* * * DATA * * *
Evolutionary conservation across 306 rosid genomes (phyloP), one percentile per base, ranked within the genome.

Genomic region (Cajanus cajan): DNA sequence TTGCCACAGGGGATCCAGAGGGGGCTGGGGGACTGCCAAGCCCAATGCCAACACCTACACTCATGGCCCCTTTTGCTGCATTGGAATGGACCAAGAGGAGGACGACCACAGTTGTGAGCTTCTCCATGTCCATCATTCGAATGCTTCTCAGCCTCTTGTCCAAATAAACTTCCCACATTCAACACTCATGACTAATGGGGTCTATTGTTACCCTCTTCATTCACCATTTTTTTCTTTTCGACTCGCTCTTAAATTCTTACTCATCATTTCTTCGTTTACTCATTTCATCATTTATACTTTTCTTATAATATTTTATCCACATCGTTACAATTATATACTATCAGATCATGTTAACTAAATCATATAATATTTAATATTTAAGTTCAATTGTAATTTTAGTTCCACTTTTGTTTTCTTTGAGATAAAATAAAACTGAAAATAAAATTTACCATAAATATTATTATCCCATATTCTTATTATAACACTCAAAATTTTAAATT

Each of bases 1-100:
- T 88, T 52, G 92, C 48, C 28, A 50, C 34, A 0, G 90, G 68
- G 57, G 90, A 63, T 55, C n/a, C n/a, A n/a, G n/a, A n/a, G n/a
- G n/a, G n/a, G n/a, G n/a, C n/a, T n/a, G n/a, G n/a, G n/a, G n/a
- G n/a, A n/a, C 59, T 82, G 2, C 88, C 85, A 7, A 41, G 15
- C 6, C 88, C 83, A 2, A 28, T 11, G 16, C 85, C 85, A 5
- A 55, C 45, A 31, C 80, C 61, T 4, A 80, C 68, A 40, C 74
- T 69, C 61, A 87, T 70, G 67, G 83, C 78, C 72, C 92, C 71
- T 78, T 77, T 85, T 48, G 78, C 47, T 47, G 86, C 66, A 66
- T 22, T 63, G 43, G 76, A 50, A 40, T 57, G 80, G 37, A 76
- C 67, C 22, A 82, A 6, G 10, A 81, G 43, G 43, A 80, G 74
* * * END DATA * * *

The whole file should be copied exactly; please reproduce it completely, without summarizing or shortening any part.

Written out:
Evolutionary conservation across 306 rosid genomes (phyloP), one percentile per base, ranked within the genome.

Genomic region (Cajanus cajan): DNA sequence TTGCCACAGGGGATCCAGAGGGGGCTGGGGGACTGCCAAGCCCAATGCCAACACCTACACTCATGGCCCCTTTTGCTGCATTGGAATGGACCAAGAGGAGGACGACCACAGTTGTGAGCTTCTCCATGTCCATCATTCGAATGCTTCTCAGCCTCTTGTCCAAATAAACTTCCCACATTCAACACTCATGACTAATGGGGTCTATTGTTACCCTCTTCATTCACCATTTTTTTCTTTTCGACTCGCTCTTAAATTCTTACTCATCATTTCTTCGTTTACTCATTTCATCATTTATACTTTTCTTATAATATTTTATCCACATCGTTACAATTATATACTATCAGATCATGTTAACTAAATCATATAATATTTAATATTTAAGTTCAATTGTAATTTTAGTTCCACTTTTGTTTTCTTTGAGATAAAATAAAACTGAAAATAAAATTTACCATAAATATTATTATCCCATATTCTTATTATAACACTCAAAATTTTAAATT

Each of bases 1-100:
- T 88, T 52, G 92, C 48, C 28, A 50, C 34, A 0, G 90, G 68
- G 57, G 90, A 63, T 55, C n/a, C n/a, A n/a, G n/a, A n/a, G n/a
- G n/a, G n/a, G n/a, G n/a, C n/a, T n/a, G n/a, G n/a, G n/a, G n/a
- G n/a, A n/a, C 59, T 82, G 2, C 88, C 85, A 7, A 41, G 15
- C 6, C 88, C 83, A 2, A 28, T 11, G 16, C 85, C 85, A 5
- A 55, C 45, A 31, C 80, C 61, T 4, A 80, C 68, A 40, C 74
- T 69, C 61, A 87, T 70, G 67, G 83, C 78, C 72, C 92, C 71
- T 78, T 77, T 85, T 48, G 78, C 47, T 47, G 86, C 66, A 66
- T 22, T 63, G 43, G 76, A 50, A 40, T 57, G 80, G 37, A 76
- C 67, C 22, A 82, A 6, G 10, A 81, G 43, G 43, A 80, G 74